Work on segment 2 begins on the same conveyor belt shortly after segment 1, so that the nine assembly blocks are produced successively. Between two finished segments, approximately 50 cm of rubber is placed to act as a joint, and when all nine segments are lined up against each other, prestressing elements are passed through holes all the way from segment 1 to segment 9, and then the segments are pressed together into one 217-meter-long element with hydraulics.

It all takes place on a conveyor belt—in this case concrete beams that, at a length of 470 metres, stretch far out through the 240-meter-long hall and onto the dry dock.

Above all, it requires skills and experience in logistics to make sure it runs like clockwork. A major challenge will be to ensure that problems in a single section are not allowed to spread to other workstations.

“That’s why there are queuing zones in the halls, so that there is, for example, room to put a finished reinforcement skeleton aside if there are problems with the mould, so that work on the next segment can continue,” Tomas Skjold says.

It is clearly visible that he is looking forward to getting started. The moulds are referred to as the “beating hearts of factories.”

“It’s crucial for the pace that casting works,” he says.

The casting of a segment, which requires around 3,000 cubic meters of concrete, must be continuous and without breaks. With breaks, cracks occur in the concrete, which weakens its quality. For that reason, the three factory halls can also be connected to both concrete agitators if one breaks down.

Mould for standard tunnel element with two tubes for railway, two tubes for highway and one tube for service. The process from the start of reinforcement to the point where the concrete has hardened is expected to take around ten weeks with a seven-day working week and multiple shifts. Illustration: Femern A/S

Five years from start to finish

The production of a single standard element should last 10-11 weeks on average.

This means that the 79 standard elements can be produced in just a few years if the five production lines are utilized to the maximum. However, a buffer has been added to the schedule due to, among other things, the weather and unforeseen issues.

The first element is expected to go into production around the turn of 2022/2023, but according to the plan, it will not be shipped out until well over a year later, allowing time to build up a stock of finished elements.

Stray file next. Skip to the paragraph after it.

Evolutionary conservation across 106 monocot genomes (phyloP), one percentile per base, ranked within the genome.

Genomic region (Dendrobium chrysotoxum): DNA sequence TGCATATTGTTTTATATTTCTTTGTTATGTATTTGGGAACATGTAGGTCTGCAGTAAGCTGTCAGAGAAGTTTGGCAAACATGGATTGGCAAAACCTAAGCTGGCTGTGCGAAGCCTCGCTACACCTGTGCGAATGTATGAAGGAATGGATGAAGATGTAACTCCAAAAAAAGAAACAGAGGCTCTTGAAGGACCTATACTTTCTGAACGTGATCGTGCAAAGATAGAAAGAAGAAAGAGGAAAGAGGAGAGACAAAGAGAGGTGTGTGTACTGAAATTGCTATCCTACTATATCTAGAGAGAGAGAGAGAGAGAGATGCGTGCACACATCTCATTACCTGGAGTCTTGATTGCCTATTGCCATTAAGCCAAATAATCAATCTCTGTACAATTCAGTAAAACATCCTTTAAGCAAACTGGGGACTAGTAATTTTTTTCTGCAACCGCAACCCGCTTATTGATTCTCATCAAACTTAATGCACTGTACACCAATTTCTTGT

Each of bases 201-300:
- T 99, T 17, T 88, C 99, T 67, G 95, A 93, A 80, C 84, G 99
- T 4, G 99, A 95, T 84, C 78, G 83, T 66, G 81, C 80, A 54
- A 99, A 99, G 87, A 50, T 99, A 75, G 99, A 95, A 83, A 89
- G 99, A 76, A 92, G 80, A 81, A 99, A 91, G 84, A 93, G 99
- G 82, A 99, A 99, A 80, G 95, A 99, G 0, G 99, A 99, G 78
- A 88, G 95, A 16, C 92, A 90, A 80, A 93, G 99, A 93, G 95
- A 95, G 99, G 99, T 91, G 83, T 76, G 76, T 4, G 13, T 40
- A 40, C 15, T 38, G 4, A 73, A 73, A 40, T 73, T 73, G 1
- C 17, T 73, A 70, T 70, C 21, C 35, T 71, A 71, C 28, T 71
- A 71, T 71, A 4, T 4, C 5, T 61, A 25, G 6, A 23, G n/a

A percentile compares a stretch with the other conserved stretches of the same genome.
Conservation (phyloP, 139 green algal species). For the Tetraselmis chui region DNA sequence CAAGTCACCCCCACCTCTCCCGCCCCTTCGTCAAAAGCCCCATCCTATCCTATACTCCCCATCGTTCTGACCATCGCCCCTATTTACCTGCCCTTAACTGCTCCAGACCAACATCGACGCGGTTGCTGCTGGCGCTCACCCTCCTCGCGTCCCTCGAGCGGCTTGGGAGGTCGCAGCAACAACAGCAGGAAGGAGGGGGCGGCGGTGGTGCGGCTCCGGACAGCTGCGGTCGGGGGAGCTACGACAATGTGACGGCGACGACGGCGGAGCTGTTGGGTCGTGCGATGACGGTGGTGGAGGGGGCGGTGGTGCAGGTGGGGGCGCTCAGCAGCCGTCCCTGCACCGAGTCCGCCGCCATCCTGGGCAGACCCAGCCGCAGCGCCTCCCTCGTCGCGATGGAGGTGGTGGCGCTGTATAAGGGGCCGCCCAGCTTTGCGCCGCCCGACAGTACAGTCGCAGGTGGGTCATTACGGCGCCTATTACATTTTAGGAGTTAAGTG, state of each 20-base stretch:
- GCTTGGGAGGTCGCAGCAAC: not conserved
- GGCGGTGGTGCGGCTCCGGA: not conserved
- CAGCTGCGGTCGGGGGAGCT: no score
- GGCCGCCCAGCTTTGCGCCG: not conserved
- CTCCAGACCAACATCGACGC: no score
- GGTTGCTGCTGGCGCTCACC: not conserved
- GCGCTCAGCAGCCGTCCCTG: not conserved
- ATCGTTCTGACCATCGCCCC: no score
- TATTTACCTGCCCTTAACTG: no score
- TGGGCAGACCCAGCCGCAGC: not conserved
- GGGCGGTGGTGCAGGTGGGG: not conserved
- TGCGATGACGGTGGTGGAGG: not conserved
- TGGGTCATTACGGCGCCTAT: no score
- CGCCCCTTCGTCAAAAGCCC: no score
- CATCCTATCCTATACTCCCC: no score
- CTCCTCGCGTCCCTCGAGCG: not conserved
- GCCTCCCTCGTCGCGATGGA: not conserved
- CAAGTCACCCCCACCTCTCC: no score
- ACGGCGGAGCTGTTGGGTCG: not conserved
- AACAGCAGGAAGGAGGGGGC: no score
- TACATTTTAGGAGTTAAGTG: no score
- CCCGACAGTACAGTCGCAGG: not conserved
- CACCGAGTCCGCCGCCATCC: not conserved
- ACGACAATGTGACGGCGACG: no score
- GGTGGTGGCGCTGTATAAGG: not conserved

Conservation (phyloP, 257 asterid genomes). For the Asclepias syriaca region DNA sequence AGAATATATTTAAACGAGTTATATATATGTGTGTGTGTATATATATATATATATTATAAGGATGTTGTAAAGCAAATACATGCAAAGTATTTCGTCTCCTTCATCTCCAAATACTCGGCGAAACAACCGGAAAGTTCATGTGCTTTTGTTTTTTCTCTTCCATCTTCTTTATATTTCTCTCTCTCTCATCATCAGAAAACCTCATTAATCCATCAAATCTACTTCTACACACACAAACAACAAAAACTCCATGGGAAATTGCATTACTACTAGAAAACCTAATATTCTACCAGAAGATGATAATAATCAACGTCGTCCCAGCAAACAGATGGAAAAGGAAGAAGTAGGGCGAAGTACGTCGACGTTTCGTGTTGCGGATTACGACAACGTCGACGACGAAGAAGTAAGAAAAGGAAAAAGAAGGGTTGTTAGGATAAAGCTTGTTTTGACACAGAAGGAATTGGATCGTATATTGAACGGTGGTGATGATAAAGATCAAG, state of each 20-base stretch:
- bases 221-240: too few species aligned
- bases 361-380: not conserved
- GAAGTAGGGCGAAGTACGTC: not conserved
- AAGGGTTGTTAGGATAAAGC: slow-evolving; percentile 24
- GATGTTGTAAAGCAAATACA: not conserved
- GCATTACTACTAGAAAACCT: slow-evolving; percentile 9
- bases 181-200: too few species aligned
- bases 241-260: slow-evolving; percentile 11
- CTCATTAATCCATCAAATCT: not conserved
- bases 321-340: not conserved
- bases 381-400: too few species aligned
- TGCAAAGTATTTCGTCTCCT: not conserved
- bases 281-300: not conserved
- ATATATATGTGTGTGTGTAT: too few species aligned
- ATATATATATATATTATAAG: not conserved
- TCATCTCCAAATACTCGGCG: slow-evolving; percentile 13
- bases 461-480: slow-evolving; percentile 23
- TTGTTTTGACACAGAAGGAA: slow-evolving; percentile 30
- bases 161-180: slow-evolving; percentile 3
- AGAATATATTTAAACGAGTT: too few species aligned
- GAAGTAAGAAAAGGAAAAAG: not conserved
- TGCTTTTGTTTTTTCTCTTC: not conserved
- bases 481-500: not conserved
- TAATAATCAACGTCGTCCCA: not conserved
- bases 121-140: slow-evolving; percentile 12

The last element is expected to be shipped out and connected with the other 88 in 2027.

Another factor is that there is limited storage space for finished elements, and that only one element at a time can be shipped out and submerged. There is room for one element in the extension of each production line in a dry dock area, i.e. five standard elements and one special element in the waiting position.

In addition, a similar number can be stored in the production halls, but it will take up space that would otherwise be used for producing new elements. The aforementioned process must therefore not just run like clockwork on each production line, but also overall, from the first reinforcement being cut and tied to the element’s voyage out into the Belt. There needs to be a flow between the production speed, storage, and shipping.

An advantage of the mass production method is that there are no fixed places for each element, apart from a special element having to be placed at a certain interval.

Not high tech, but it works

Apart from cranes and hydraulic jacks, which are responsible for lifting and pushing reinforcement, segments, and elements, element production is carried out with good old-fashioned manual work.

“The system is based on having the same people do the same job over and over again, so that they are constantly getting better,” Tomas Skjold says.

At present, he denies that it is possible to completely replace human hands with robots.

“It’s almost impossible in a project as large and complex as this one.”

Professor Søren Wandahl, who researches construction processes at the Department of Civil and Architectural Engineering at Aarhus University, agrees with that sentiment.

“The technology to automate the entire production process exists, but the investment will not match the yield, because these are very special dimensions that are only to be used for a limited period of time.”

He also mentions that the production facilities at the tunnel factory at Fehmarn will be able to be used for the production of offshore wind turbines and other large construction projects that require element production in the future.

“It’s not super high-tech, but it’s what makes the most sense in terms of time and price,” Søren Wandahl says.